Manga in America: How English Editions are Born

Written by Melissa  Farinelli

On May 17th I had the opportunity to sit in on a panel at The Japan Society showcasing the process it takes to create an English translation of a Japanese produced manga. The panelists included Ben Applegate, Director for the publishing team and Editor at Kodansha Comics; Letter Deron Bennett and Editor/ Translator Ajani Oloye, both of whom also work with Kodansha; and Tania Biswas, Editor at Yen Press. The first portion of the panel, moderated by literary translator Allison Markin Powell, discussed their different jobs and skills, current works their companies are producing (including Kodansha's first non fiction manga Ichi-F, which is based on the experiences of one of the clean up workers at the Fukushima Power Plant) and how they decide which properties to license for western audiences (and that sometimes what is popular in the States isn't so much in Japan).

From there the panel moved on to a live demonstration of creating an English version of previously untranslated manga pages. It started off with translator Oloye numbering out each panel of each page on a Word Document and then translating in order each panel, carefully labeling the character or sound effect, and noting any exaggeration in the dialogue as he went. Next, editor Applegate makes any dialogue tweaks to ensure character and story continuity and fixes any punctuation or grammar mistakes. Finally, letterer Bennett sits downs to insert the newly created content into the pages. I found this part the most interesting. Not only is he adjusting the translated dialogue to fit allotted bubble space provided in the original panels, he also inserts the translated sounds effects around the existing Japanese characters. Any manga reader knows most of the sound effect characters are heavily incorporated into the actual artwork of the panels, making it difficult to remove and fit in any translated words. Many older properties would often forgo this step, leaving the original characters and artwork intact, but sometimes leaving the reader a little confused. Here Bennett, would actually adjust the font and shape of the text to match the existing art and place them unobtrusively around the original characters, letting the reader get their cake and eat it too!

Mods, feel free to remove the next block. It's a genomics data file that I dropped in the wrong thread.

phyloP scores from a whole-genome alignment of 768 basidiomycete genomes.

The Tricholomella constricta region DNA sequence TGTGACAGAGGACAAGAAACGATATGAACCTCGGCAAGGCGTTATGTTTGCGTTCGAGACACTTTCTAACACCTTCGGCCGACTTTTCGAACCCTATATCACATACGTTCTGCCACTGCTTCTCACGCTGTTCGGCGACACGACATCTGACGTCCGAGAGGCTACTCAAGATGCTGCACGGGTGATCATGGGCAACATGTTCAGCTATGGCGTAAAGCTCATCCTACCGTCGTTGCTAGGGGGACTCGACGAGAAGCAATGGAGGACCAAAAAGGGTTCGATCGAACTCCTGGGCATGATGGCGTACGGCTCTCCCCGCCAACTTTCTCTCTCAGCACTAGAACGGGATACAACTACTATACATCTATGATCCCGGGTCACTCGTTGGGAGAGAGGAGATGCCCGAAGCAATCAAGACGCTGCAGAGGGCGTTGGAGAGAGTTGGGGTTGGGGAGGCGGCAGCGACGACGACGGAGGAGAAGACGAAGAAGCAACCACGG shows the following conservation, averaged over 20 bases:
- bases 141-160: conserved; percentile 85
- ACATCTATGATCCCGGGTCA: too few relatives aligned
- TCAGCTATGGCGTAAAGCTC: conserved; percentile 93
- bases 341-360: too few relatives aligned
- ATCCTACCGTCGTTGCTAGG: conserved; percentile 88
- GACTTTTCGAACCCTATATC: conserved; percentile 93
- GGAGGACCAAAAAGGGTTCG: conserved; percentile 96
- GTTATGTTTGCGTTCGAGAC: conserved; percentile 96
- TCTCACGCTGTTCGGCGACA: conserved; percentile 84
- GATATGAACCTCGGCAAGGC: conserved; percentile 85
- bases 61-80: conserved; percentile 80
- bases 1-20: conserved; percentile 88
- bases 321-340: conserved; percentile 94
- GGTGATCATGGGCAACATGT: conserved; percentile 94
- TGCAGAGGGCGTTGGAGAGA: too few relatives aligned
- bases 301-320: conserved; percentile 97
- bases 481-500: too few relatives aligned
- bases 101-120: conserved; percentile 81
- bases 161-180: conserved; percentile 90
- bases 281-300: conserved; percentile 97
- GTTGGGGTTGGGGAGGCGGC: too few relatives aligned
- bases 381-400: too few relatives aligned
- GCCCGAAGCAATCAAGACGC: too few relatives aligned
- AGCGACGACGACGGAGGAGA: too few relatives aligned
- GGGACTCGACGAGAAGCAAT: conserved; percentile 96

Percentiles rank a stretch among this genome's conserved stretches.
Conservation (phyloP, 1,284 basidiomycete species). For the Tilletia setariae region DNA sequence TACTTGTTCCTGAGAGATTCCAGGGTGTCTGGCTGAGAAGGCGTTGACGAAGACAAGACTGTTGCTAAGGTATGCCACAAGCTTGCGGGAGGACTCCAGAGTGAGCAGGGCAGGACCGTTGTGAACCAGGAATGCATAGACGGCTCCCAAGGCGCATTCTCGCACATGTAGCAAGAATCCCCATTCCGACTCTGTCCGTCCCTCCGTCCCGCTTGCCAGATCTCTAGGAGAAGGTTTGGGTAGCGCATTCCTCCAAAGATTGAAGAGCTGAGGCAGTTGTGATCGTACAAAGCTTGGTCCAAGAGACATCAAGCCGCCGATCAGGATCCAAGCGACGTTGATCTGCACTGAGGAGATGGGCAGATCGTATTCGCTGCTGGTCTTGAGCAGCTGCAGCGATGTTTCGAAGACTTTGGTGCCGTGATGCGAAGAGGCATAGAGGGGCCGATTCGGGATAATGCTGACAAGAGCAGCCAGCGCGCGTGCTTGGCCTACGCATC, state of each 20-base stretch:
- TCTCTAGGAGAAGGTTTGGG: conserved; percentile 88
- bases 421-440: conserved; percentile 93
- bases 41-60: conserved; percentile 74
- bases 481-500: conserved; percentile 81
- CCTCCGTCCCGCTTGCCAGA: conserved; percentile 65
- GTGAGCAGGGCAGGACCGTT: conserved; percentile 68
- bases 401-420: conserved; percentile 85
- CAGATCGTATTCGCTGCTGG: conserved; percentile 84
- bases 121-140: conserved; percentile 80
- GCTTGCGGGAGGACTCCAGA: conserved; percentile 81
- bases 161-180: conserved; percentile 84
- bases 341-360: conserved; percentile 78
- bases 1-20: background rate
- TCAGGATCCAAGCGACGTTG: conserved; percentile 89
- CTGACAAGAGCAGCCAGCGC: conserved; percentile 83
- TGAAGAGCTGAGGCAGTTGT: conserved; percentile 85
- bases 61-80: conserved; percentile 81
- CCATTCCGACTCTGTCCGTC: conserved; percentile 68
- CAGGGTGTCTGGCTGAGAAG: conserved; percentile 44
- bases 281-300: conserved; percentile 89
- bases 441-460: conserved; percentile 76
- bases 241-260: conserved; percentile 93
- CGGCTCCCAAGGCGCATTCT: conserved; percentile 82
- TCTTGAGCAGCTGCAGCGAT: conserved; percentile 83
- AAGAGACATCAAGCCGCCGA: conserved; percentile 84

After the live demonstration was the audience Q&A, which included questions about job opportunities (turns out most translators and editors work freelance), and what skills are needed to break into the business. They recommend having a vested interest in Japanese cultural and language, and reading not only manga of all kinds but novels and other literally works so you can understand how to write in different voices. They also touched on how they deal with cultural references that might be unfamiliar to Western audiences and that they often like to keep the original Japanese cultural references intact, creating opportunity for the cultural crossover many manga reads tend to enjoy.

After the panel there was a reception in the Society's beautiful lobby where audience members had the opportunity to speak with all four panel members individually. I was able to chat briefly with all of them, discussing the aspects of the job that they enjoyed most (problem solving and finding that perfect translated idiom!) versus things that they find the most difficult (deadlines!). They also expressed their love of the medium and how it keeps them motivated to work the often long and unforgiving hours.

Overall, I really enjoyed the experience and walked away with a fresh perspective on a medium that I'm becoming more and more invested in. I definitely plan on expanding my library and maybe now will take a moment more to appreciate the artistry and detail that goes into producing these volumes for not only Japanese audiences but for Western audiences as well.